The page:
#PrepareAtPeace: Student Profile of a World-Ranked Gamer, Coleman Arehart ’19
On the surface, Coleman Arehart ’19 plays the part of a normal college student. He attends class, hangs out with friends, and plays a LOT of video games in his dorm room. But, dive a little deeper and Coleman is very different from most of his peers. He actually makes money from gaming.
Coleman is well known in the online gaming arena and is a big player in Rocket League, described by most players as soccer, but with rocket-powered cars. The game involves one to four players assigned to each of the two teams, using rocket-powered vehicles to hit a ball into their opponent’s goal and score points over the course of a match.
“I was ranked 45th in the world, and at my peak, I was ranked 16th. That was out of millions of players at the time, and there’s even more now.”
Now, this is where Coleman truly stands out. He’s one of the best players in the world in Rocket League.
“I was ranked 45th in the world, and at my peak, I was ranked 16th. That was out of millions of players at the time, and there’s even more now. Then, I went home for Thanksgiving break and completely ruined my score,” he chuckled.
Coleman estimates his video game earnings at around $1,300, saying he could climb into the $2,000-$3,000 range by the end of the year. Not too shabby for a college student who’s just hanging out and enjoying a hobby.
Many people would ask, “How do you get schoolwork done with all this video game playing?” To that question Coleman has a very simple answer: “I’m a procrastinator, but I like to think that I’m a good one,” he laughed. “When there’s serious stuff going on, I can definitely focus myself and save the play for later.”
Coleman is a Communication major and takes part in the WPU Honors Program, where he has to maintain his GPA and other scholarly requirements in order to keep his academic standing in the program. He’s learned to balance his time between studying and gaming, and has even joked that winning an online match against a high-ranking opponent always puts him in good spirits before attending class.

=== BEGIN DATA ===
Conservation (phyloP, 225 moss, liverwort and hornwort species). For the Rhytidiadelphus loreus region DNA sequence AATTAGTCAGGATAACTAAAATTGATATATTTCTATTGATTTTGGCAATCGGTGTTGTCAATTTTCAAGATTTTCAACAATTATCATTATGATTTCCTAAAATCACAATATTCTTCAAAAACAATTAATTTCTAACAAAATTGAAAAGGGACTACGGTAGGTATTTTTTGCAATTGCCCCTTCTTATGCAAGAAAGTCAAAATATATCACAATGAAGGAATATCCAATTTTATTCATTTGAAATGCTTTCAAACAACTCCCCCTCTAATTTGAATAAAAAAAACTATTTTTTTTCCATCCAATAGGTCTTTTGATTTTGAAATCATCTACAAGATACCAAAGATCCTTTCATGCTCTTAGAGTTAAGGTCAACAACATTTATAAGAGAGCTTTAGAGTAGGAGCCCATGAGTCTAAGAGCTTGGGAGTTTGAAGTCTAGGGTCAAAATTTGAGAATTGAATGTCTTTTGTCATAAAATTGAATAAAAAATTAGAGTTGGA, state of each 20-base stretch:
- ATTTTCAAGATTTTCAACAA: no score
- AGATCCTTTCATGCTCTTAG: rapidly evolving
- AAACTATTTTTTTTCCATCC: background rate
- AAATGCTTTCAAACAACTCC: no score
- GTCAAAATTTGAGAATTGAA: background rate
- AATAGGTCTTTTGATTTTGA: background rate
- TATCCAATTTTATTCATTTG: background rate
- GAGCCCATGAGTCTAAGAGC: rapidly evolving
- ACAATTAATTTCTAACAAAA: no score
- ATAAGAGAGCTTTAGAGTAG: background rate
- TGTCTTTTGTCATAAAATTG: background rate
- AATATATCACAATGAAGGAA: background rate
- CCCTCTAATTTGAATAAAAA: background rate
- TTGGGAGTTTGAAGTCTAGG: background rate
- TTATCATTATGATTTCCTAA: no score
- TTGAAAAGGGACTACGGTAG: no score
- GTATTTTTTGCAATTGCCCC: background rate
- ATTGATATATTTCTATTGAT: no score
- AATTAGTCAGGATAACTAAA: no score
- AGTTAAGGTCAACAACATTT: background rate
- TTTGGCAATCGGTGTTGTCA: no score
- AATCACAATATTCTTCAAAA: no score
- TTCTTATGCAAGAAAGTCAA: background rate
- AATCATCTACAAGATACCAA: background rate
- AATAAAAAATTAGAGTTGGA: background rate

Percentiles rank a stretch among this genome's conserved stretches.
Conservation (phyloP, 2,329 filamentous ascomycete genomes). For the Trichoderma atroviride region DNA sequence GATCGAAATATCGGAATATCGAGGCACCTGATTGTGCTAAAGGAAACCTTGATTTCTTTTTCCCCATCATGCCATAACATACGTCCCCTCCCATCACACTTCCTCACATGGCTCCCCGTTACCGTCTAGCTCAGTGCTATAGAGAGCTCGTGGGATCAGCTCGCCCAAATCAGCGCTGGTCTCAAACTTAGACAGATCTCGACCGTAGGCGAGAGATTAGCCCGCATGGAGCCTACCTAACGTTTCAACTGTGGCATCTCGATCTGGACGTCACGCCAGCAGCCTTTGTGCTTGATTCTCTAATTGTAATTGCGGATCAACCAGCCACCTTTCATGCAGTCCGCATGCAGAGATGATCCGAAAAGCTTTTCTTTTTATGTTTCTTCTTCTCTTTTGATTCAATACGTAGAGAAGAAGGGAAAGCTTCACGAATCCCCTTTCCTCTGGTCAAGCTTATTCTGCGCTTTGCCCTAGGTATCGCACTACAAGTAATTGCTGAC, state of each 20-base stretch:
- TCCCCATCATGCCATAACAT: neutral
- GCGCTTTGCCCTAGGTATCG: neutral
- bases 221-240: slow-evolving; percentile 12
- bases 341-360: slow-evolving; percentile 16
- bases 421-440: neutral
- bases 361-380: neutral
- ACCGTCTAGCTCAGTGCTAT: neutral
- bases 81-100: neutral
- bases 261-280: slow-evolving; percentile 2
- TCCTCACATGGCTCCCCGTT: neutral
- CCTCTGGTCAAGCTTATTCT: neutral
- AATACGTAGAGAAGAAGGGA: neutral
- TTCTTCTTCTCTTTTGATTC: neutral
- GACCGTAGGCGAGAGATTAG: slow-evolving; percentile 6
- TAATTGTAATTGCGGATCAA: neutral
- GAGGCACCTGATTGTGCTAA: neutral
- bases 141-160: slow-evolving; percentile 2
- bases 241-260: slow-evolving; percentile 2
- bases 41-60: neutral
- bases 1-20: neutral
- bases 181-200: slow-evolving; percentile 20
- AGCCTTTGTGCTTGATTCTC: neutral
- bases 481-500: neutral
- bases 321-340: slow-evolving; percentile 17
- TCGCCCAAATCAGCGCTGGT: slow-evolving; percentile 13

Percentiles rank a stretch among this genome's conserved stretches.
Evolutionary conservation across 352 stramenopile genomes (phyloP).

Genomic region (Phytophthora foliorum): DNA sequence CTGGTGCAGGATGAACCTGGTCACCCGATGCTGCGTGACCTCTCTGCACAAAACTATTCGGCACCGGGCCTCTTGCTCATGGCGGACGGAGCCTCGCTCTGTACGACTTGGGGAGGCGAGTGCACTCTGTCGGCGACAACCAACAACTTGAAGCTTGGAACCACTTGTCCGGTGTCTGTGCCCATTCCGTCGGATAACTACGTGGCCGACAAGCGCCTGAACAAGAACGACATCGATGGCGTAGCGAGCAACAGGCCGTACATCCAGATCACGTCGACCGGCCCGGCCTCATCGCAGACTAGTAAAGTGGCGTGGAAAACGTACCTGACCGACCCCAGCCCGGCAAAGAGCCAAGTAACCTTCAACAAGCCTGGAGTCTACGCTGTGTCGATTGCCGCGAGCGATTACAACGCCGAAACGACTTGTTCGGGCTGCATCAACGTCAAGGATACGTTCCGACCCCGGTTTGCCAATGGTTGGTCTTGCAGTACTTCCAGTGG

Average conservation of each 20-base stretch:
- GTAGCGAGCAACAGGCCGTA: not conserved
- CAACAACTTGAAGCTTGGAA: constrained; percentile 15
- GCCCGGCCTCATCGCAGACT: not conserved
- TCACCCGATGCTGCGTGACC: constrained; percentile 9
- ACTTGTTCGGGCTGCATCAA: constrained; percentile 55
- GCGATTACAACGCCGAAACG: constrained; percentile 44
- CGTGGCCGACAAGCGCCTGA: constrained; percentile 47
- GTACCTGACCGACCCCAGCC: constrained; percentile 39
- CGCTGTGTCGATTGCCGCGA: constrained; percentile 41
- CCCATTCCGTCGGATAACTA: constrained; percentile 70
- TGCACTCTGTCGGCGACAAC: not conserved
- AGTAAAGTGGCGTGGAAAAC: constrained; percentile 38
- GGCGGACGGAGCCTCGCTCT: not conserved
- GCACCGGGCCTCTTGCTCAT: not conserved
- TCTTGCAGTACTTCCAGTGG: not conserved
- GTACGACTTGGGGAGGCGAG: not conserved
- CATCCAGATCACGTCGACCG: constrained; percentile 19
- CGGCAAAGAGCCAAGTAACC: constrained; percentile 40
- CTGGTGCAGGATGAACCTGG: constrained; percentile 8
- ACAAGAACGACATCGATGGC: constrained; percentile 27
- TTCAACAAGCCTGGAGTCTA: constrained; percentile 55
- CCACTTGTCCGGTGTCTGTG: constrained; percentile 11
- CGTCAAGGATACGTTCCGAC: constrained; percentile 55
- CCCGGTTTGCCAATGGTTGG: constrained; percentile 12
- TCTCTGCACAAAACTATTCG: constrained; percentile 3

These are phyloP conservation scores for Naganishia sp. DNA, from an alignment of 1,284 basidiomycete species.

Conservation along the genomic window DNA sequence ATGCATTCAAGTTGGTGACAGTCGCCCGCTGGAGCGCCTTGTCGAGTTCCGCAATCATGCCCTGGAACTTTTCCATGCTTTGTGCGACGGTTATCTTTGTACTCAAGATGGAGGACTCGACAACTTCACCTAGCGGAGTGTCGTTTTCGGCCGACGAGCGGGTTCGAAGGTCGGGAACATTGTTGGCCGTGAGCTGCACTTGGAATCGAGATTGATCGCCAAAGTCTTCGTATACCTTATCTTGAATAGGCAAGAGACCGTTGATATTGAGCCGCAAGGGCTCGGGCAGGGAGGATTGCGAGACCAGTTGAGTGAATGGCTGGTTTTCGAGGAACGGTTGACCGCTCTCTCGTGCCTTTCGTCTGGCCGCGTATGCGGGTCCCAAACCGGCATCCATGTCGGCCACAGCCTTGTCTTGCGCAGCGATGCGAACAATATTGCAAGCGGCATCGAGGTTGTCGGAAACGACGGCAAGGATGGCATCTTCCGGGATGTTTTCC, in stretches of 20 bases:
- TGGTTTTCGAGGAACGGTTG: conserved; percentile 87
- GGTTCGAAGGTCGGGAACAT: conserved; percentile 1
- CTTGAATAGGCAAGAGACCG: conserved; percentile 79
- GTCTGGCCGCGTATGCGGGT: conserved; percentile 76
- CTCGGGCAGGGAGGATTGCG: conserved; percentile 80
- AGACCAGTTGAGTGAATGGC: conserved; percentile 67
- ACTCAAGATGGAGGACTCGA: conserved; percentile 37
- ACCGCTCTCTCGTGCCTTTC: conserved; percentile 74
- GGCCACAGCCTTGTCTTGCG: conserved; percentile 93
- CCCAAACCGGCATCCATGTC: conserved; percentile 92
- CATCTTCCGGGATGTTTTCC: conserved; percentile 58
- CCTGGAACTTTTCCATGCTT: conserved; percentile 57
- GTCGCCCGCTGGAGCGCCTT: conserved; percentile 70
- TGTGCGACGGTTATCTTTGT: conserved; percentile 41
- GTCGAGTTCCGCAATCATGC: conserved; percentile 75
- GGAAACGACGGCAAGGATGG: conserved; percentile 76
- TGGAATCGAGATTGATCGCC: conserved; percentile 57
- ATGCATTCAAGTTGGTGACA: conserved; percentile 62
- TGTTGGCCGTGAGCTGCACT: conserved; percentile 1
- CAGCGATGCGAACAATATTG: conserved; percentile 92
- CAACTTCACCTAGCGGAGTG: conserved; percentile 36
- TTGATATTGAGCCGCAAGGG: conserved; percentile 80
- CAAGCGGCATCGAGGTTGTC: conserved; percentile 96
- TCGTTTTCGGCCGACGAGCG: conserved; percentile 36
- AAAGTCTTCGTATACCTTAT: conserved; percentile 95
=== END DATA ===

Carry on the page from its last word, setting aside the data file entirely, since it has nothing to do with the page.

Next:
“They’ll [the WPU professors] put you to work, but they’ll be there for you, for big projects or small homework.”
In line with his Communication major, Coleman is also a blossoming videographer with future plans to create both short films and long form narratives. He has even begun to bridge the gap between his schoolwork and his passion for video games by filming coverage and conducting interviews of a major gaming event in Washington D.C. – a final project in one of his communication classes.
Over his three years at WPU, Coleman has grown his skill set significantly and cites the hands-on work he’s done here as the reason for growth. He also credits the WPU faculty members for their guidance in and outside of the classroom – it’s what drew him to WPU.
“The professors are really nice,” Coleman said. “Especially coming out of a public school, it’s completely different. They’ll put you to work, but they’ll be there for you, for big projects or small homework.”
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